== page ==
This trip is fully booked
David Brian leads a field trip to the beautiful island of Tung Ping Chau, Hong Kong's remotest islan. Tung Ping Chau is situated in the furthest northeast corner of Hong Kong waters, only 3 kilometres from Guangdong Province.
In terms of its human geography, it is a classic example of rural depopulation in an outlying area. Before 1950, there were some 2,000 inhabitants on the island, fishing, growing peanuts and sweet potatoes. Their houses were built with slate or shale from the island and the remnants of the attractive villages can be seen today. Now the island has only a few residents, as most have moved to the mainland New Territories. The island has been left as a paradise for wildlife and visitors, and has been declared a Site of Special Scientific Interest.
As well as being a most beautiful island, it is geologically unique, being the only area of Hong Kong entirely formed from sedimentary rock, which was laid down about 200 million years ago. The dramatic exposed cliffs and foreshore of Tung Ping Chau provide clear evidence of climatic and environmental conditions over 60 million years ago. There are also to be seen the effects of recent coastal erosion and other distinctive landforms around the island.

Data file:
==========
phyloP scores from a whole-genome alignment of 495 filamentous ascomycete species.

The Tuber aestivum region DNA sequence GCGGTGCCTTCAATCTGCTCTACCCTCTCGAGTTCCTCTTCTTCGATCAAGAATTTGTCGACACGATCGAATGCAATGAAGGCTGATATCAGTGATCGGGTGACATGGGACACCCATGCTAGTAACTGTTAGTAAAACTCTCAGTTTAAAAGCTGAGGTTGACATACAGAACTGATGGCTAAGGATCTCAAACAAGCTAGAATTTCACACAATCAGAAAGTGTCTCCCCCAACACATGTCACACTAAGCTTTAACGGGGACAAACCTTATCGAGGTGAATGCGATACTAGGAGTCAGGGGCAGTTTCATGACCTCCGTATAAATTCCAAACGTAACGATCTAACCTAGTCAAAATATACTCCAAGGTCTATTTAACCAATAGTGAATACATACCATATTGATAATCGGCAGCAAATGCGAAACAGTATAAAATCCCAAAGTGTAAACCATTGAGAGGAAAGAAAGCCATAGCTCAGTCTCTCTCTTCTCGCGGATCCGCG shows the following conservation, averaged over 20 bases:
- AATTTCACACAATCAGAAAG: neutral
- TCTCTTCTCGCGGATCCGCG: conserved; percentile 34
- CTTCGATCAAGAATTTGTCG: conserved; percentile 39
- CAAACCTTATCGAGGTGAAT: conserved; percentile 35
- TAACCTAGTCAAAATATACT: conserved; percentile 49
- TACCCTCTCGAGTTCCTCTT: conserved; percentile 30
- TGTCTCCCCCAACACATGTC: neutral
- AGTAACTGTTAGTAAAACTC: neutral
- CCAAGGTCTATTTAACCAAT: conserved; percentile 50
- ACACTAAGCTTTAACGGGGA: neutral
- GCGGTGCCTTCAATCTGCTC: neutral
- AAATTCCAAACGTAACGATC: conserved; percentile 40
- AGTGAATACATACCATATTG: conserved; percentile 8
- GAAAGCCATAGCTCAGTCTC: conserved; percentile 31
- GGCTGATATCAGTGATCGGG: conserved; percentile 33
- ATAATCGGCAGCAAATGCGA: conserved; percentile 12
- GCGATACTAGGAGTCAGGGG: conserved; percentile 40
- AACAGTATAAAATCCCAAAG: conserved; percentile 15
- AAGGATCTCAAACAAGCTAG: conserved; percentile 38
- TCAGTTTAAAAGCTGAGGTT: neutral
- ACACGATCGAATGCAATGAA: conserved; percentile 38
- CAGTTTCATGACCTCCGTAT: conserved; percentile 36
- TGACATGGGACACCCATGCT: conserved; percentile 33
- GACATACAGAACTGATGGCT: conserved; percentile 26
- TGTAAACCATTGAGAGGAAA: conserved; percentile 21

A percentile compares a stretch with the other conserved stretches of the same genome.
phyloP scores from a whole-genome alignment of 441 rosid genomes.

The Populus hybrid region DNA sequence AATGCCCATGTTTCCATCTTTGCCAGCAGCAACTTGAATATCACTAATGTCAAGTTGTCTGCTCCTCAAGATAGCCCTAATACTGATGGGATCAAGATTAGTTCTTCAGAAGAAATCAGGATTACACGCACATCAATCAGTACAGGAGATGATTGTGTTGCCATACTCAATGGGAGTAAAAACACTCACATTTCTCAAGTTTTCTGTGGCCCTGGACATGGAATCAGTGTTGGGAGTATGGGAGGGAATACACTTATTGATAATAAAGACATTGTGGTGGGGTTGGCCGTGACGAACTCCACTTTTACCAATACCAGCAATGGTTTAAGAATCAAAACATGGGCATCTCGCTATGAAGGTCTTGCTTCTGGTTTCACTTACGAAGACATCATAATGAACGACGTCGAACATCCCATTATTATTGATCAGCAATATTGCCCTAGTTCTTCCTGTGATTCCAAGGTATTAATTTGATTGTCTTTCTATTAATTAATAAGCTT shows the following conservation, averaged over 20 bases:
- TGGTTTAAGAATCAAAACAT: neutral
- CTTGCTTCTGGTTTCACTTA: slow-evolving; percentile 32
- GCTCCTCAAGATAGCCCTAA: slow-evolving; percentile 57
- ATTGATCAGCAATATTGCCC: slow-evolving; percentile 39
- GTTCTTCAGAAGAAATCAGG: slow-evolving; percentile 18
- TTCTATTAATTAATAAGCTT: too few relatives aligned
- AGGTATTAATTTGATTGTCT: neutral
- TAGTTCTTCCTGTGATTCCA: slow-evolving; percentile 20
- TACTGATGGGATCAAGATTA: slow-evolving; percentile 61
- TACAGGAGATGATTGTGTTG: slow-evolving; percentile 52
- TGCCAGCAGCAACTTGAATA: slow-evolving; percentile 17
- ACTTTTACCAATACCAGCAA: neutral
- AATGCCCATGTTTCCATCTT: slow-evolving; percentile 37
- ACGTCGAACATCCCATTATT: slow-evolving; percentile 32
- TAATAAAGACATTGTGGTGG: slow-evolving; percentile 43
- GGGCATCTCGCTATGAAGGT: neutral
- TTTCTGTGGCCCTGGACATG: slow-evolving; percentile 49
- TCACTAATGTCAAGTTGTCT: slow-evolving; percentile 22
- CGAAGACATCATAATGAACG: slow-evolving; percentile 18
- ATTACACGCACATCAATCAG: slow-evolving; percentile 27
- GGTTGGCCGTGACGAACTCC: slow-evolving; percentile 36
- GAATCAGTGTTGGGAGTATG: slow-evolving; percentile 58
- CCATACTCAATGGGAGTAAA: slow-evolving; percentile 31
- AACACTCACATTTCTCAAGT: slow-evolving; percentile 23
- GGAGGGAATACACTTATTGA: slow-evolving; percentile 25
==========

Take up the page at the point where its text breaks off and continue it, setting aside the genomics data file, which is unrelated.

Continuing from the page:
David Brian is Head of Social Sciences at Chinese International School and is a wellknown expert on Tung Ping Chau. The trip includes scenic coach and boat rides to the island, a study tour of the island and lunch cooked by the villagers on the island. This field trip gives a chance to visit an isolated and inaccessible part of Hong Kong with a wellknown expert, while enjoying the stunning countryside of the island.